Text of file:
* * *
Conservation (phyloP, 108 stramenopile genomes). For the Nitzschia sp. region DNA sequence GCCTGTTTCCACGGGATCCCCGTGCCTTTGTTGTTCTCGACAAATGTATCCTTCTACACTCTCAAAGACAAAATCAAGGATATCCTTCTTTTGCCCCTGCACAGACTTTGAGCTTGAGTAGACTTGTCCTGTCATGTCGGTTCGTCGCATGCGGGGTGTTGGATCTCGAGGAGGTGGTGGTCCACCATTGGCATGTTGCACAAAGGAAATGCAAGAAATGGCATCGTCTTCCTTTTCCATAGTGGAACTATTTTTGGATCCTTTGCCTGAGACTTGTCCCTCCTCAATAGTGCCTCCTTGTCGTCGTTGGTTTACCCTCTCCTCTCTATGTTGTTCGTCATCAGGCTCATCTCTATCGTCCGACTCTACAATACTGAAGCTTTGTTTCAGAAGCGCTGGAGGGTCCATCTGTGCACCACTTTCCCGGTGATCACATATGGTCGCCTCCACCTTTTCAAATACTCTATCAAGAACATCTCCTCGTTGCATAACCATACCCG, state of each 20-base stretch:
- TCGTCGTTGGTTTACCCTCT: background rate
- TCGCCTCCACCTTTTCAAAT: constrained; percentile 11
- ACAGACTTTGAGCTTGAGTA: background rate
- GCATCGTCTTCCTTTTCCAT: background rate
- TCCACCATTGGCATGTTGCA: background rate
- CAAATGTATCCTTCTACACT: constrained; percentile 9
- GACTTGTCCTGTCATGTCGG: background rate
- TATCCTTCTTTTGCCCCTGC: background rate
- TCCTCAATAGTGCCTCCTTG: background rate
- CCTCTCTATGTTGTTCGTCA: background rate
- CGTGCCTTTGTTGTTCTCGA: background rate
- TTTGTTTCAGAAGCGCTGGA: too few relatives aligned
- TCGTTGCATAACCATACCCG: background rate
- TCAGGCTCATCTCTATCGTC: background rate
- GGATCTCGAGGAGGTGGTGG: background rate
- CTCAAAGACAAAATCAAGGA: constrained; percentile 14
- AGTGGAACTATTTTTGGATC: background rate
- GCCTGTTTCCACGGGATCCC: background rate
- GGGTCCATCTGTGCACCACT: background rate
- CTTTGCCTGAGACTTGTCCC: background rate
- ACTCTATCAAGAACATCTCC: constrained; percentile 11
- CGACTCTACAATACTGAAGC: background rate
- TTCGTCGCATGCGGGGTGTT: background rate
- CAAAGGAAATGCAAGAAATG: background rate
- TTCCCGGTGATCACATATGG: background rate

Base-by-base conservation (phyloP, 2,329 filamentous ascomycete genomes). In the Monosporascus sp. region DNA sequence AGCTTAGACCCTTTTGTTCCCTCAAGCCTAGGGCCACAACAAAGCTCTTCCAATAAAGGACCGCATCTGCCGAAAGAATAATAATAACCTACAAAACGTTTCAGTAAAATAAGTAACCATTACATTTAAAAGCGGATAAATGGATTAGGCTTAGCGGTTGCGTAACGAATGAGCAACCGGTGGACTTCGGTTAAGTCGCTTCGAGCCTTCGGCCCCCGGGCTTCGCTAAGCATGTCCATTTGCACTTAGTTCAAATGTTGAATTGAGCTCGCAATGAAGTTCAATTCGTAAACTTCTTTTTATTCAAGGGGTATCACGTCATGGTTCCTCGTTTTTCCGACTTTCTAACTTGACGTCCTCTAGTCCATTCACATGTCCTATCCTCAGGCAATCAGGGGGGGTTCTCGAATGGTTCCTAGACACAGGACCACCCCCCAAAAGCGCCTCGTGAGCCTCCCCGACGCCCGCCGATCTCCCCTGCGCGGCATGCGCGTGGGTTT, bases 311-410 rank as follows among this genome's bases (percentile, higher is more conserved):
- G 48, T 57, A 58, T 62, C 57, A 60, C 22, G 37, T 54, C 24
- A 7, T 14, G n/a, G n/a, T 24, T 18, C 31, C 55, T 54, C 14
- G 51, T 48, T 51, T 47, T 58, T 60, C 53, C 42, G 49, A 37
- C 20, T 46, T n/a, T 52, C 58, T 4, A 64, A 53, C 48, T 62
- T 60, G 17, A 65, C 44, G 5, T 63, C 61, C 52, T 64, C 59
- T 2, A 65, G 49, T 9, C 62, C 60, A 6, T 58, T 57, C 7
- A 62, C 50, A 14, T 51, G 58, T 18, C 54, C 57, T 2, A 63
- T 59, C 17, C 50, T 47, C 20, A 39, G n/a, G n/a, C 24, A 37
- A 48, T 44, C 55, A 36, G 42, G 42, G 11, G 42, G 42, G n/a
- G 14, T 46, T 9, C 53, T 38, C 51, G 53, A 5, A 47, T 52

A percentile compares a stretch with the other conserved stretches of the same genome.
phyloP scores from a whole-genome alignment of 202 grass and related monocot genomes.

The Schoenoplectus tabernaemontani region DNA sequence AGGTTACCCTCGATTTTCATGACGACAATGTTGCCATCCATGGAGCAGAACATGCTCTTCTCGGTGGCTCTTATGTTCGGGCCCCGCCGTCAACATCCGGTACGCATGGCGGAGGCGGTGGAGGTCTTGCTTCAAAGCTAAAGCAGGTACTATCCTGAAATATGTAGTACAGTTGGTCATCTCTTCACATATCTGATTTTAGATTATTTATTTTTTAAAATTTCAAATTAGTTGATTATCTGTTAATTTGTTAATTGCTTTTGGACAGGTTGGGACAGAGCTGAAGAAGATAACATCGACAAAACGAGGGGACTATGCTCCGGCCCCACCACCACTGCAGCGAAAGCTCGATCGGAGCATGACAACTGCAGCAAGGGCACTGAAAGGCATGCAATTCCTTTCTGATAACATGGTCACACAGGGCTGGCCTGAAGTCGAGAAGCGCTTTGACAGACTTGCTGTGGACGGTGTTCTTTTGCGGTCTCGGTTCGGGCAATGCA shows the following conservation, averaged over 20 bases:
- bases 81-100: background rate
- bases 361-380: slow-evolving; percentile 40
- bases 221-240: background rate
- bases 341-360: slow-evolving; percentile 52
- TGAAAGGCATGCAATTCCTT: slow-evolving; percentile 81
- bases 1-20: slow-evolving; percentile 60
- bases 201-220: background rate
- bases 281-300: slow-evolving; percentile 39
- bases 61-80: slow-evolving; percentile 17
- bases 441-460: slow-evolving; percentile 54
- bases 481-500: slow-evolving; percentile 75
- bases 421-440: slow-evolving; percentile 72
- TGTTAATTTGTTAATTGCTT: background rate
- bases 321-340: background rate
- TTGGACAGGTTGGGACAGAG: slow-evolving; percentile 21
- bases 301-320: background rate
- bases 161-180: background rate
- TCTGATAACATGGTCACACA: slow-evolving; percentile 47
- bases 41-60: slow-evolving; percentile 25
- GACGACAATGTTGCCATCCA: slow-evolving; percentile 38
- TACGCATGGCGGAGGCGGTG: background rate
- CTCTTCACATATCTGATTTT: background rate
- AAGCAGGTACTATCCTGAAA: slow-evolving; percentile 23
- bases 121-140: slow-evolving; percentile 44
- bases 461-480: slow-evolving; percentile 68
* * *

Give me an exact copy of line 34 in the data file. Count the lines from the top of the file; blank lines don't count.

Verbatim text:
- A 62, C 50, A 14, T 51, G 58, T 18, C 54, C 57, T 2, A 63